Mike Wood: To ask the Attorney General, what steps the Government is taking to increase the number of prosecutions for modern slavery.
Robert Buckland (The Solicitor-General)
We have the strongest legal framework in place including the Modern Slavery Act, which came into force in July 2015. The Law Officers are supporting the Prime Minister’s Taskforce on Modern Slavery, and the CPS continues to see a year on year increase in the numbers of prosecutions.
It is a pleasure to follow so many distinguished speakers this afternoon. In particular, I would like to add my agreement to the arguments put forward by my hon. Friend the Member for Filton and Bradley Stoke (Jack Lopresti) and my hon. and gallant Friend
Mike Wood: This question is directed in particular to Mr Thompson. Could you tell us more about the challenges faced by the Serious Fraud Office in investigating a suspected criminal financial activity, and how the specific measures in the Bill will help you to do that more effectively? In particular, I would like to know more about how unexplained wealth orders might be expected to help in pursuing foreign officials suspected of grand corruption.
Mike Wood: This issue has always been of personal importance to me. For nearly 30 years, my father was a West Midlands police officer, serving in the mounted branch and the firearms unit. In the 1980s, I remember kissing him goodbye as he went off to police football matches and riots, city centre riots and, yes, Orgreave. Having seen all that makes watching footage of assaults on police officers that bit more real. It is even more devastating when the person going home injured is one’s own father.
Mike Wood: Does the Minister recognise that the basic test of fairness for the families is that they all need access to representation and that that representation needs to be at the same level as that of other parties in the inquest?
Oliver Heald The Minister of State, Ministry of Justice
Mike Wood: My constituency, like my hon. Friend’s, has been occupied by a number of unauthorised Traveller camps over the summer, which have caused a large amount of criminal damage and left a great deal of litter. Local residents have had to witness defecation and urination in play areas and playgrounds, and near schools. Does my hon. Friend agree that the police need better and clearer guidance on when it is appropriate to use their section 61 powers?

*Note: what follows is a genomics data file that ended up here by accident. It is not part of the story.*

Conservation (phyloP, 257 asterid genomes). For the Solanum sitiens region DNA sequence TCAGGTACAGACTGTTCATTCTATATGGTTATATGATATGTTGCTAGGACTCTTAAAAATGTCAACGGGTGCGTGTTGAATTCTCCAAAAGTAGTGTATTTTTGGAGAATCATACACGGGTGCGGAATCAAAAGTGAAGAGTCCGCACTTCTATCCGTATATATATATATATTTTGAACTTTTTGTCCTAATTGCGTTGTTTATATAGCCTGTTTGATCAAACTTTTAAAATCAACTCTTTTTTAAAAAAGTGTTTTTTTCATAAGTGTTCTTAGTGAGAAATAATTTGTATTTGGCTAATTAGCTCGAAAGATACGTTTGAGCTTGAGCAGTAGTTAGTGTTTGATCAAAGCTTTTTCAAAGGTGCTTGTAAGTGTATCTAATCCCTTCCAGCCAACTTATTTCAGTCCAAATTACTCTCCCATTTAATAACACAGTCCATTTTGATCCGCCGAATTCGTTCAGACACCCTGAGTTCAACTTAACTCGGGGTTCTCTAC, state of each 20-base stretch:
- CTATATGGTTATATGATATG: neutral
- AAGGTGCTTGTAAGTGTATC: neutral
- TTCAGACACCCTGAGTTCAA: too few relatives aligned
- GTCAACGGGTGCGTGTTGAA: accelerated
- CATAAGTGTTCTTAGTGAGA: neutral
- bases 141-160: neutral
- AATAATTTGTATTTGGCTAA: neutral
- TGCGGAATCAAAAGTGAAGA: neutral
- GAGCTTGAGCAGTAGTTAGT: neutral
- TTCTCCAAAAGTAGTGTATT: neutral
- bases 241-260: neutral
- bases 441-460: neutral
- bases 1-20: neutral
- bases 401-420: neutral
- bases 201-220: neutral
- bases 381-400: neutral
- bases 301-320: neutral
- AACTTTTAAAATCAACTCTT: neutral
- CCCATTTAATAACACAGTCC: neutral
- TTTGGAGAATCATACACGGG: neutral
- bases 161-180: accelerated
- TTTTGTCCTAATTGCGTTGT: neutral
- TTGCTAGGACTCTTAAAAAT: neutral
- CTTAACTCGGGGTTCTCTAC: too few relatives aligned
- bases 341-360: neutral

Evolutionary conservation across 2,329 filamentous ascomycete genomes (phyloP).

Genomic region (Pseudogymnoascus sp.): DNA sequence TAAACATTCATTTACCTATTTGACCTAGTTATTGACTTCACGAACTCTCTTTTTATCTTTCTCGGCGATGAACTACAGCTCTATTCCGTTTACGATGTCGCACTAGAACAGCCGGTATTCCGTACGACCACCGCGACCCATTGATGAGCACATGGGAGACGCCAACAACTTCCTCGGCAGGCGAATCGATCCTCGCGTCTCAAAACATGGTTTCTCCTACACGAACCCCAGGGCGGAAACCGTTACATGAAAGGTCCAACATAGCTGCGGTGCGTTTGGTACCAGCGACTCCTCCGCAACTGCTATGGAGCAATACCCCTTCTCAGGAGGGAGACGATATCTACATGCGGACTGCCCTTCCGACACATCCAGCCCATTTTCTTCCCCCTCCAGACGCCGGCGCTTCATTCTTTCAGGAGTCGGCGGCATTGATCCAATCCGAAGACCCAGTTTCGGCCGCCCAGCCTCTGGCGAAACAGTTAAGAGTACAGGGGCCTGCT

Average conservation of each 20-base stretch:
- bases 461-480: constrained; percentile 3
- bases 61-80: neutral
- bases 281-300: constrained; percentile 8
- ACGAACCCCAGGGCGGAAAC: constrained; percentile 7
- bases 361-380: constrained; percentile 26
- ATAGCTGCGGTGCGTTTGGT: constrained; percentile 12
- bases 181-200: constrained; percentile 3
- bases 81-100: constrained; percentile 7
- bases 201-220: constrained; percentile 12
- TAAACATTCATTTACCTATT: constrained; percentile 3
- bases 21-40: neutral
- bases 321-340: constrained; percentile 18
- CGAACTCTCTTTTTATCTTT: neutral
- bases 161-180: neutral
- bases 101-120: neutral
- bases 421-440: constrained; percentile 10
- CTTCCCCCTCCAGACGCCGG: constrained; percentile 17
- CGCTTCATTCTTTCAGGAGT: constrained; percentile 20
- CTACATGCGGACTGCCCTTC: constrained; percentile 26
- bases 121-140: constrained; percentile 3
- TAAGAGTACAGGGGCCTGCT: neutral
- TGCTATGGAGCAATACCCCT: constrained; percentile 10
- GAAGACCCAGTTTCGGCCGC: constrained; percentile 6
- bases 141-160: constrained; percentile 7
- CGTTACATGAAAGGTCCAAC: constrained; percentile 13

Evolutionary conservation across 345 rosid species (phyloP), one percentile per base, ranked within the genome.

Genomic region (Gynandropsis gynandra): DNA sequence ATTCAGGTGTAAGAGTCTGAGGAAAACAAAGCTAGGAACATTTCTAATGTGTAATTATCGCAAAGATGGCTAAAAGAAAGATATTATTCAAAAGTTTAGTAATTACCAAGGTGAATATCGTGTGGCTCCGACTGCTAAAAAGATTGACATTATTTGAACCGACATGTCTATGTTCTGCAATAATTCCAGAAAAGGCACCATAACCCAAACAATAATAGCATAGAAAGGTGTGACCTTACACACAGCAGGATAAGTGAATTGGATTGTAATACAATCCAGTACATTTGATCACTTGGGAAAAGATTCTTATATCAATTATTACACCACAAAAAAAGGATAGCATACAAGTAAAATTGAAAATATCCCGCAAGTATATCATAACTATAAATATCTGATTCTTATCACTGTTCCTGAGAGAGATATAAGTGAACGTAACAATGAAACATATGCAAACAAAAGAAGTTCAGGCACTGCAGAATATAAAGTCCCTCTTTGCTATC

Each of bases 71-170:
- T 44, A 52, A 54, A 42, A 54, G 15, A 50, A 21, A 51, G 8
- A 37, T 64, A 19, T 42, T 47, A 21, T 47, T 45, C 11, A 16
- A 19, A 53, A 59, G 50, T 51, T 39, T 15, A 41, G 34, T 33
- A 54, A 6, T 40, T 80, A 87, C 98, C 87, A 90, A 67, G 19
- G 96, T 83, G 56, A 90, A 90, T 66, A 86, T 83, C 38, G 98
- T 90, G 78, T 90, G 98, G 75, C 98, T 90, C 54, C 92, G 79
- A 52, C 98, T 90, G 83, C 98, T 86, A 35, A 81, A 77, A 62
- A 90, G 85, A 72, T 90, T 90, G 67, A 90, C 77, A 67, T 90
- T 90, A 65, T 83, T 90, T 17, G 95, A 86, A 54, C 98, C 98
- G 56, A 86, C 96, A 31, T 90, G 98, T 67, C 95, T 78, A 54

Andrew Selous Conservative, South West Bedfordshire
Dishonest individuals have always sought to deceive and to take advantage of the most vulnerable in society. Sadly, as our world has increasingly moved online, transforming the way we communicate, do business and live so much of our lives, many fraudsters have used the same technologies to increase their activity and come up with ever more elaborate ways of defrauding vulnerable people. Action Fraud estimates that about 70% of fraud is either conducted online or is cyber-enabled.
Mike Wood: My father was a West Midlands policeman in the 1980s and spent some days policing at Orgreave. Clearly, where there is solid evidence of police malpractice, it must be dealt with effectively and with the full force of the law. Does the Home Secretary recognise the concerns of many serving and retired police officers about what they perceive to be a political campaign with a predetermined outcome?
Amber Rudd The Secretary of State for the Home Department